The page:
Most critics of fuel cells and as a source of energy claim that it makes no sense to spend energy generating a fuel. According to BNEF, what they miss is that solar and wind power will make green hydrogen cost less than the one extracted from natural gas with carbon capture by 2030. In 2050, green hydrogen will be cheaper than natural gas itself on an energy-equivalent basis in 15 of the 28 countries analyzed.
That’s a lower price than was expected from a previous assessment from BNEF on the same topic. To be more precise, it is 13 percent lower in 2030, and 17 percent lower in 2050 than the renewable H2 forecast BNEF made before this one.
That means green hydrogen, created by alkaline electrolysis, will cost only $2/kg by 2030. In 2050, it will cost less than $1/kg in many places. Brazil could be a leader in hydrogen production, with a cost of only $.055/kg by 2050 if it uses its onshore winds to produce it.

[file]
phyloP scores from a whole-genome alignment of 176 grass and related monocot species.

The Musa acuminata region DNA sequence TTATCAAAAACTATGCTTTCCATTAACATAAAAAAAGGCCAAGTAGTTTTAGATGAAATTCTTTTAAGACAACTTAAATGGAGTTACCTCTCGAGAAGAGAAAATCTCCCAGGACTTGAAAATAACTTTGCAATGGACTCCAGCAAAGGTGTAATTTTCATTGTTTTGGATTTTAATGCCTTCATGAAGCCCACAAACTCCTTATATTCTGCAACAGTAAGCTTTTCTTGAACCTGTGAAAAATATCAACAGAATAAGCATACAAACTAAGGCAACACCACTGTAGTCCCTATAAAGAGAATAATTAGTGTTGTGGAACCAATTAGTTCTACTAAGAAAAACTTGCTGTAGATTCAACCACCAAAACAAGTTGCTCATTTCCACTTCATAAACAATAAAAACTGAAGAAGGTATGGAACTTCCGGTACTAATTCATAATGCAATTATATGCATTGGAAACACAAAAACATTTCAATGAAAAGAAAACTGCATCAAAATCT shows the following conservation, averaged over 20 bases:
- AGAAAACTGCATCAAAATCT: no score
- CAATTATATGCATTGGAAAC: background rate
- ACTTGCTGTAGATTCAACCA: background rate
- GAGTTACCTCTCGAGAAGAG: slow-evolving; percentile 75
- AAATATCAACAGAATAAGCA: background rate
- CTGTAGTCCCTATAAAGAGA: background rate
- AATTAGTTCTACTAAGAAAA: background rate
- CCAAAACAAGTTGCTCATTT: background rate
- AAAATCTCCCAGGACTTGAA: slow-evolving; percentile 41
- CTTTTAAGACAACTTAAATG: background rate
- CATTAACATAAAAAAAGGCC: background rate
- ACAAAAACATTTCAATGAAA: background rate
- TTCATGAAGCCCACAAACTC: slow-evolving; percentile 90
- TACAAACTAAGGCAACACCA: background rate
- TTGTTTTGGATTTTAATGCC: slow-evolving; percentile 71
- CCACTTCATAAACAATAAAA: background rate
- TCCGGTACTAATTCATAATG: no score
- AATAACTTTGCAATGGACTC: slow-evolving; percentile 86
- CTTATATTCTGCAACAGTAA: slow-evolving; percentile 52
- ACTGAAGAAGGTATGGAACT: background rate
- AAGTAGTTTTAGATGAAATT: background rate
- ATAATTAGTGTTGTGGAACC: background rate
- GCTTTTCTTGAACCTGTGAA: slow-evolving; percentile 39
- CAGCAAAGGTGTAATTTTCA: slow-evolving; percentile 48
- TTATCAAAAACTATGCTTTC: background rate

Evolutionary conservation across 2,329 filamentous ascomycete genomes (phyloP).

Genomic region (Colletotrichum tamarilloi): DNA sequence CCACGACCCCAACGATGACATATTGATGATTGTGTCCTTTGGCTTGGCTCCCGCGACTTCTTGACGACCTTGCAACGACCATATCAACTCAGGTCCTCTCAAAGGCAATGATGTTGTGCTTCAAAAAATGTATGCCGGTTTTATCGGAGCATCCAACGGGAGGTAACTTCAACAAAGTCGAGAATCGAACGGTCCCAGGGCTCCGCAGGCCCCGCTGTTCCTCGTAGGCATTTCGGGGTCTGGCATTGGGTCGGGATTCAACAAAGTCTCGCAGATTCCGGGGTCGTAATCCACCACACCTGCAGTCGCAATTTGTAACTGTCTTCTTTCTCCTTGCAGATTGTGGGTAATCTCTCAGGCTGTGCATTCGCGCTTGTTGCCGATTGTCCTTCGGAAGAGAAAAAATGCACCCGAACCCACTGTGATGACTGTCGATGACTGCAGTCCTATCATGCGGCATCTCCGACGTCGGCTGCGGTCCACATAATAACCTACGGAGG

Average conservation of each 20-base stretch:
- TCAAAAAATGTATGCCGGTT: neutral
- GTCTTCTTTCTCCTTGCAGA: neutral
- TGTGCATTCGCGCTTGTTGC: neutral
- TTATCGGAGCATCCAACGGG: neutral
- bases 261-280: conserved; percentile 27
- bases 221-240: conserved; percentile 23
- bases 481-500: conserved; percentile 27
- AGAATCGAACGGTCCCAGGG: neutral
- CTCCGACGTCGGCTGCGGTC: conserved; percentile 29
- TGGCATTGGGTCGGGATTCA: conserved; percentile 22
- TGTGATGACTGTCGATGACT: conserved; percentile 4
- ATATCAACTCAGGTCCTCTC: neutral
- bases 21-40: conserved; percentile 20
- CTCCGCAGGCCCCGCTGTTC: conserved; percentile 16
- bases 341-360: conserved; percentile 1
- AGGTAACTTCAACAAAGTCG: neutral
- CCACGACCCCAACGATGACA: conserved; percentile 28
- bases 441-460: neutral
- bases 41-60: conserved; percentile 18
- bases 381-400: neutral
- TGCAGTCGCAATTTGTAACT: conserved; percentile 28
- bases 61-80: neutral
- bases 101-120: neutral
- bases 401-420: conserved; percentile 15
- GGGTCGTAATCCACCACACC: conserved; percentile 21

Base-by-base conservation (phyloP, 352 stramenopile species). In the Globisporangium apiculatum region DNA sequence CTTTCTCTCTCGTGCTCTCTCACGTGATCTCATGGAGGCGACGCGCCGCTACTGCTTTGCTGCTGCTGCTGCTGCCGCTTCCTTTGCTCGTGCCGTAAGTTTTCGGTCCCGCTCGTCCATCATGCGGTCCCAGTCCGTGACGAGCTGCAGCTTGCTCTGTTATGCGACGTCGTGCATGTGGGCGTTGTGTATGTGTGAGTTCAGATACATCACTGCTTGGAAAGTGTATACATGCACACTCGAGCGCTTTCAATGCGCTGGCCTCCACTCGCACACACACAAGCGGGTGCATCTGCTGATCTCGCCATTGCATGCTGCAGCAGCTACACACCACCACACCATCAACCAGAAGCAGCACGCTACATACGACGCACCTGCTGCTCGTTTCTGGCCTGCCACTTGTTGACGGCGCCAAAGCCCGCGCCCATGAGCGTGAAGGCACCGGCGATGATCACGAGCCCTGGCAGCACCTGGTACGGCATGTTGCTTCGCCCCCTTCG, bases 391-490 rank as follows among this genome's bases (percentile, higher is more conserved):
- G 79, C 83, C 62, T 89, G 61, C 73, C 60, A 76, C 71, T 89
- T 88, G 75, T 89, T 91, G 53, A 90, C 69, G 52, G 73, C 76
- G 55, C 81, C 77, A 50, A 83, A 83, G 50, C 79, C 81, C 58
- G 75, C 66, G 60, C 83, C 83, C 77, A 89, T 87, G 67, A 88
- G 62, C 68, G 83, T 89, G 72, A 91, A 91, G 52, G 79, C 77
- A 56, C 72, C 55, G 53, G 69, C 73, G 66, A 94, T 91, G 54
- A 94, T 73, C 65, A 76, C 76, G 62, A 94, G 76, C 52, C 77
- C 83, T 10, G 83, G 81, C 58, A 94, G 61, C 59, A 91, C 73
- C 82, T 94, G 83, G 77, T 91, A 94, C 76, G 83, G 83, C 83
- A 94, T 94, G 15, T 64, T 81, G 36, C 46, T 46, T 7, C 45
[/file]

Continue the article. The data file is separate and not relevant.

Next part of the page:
These estimates to establish the LCOH2 (levelized cost of hydrogen) were created with the updated forecast on the LCOE (levelized cost of renewable electricity). According to BNEF, the LCOE for solar energy will be 40 lower in 2050 than was predicted two years ago.
That gain is responsible for the lower price for hydrogen, one of the main hurdles fuel cell vehicles have to face. Another one, more pressing, is the lack of hydrogen stations for expanding the sales of such vehicles, which raises an interesting discussion.
When Tesla started to sell its cars, it created its own fast-charging network to offer an experience as close as possible to that of combustion-engined cars. Today, Superchargers are considered an integral part of the Tesla ownership experience to the point of being crucial to the buying decision. Some customers only buy Tesla vehicles because they want to use Superchargers.
On the other hand, Hyundai did not create a hydrogen station network for the ix35 or the Nexo. Neither did Toyota for the Mirai. The most important part of Nikola’s plans involved doing that, but we have heard very little about these hydrogen stations after they were announced. It is good news that hydrogen prices are falling faster than expected. However, we still need to figure out who is willing to sell it.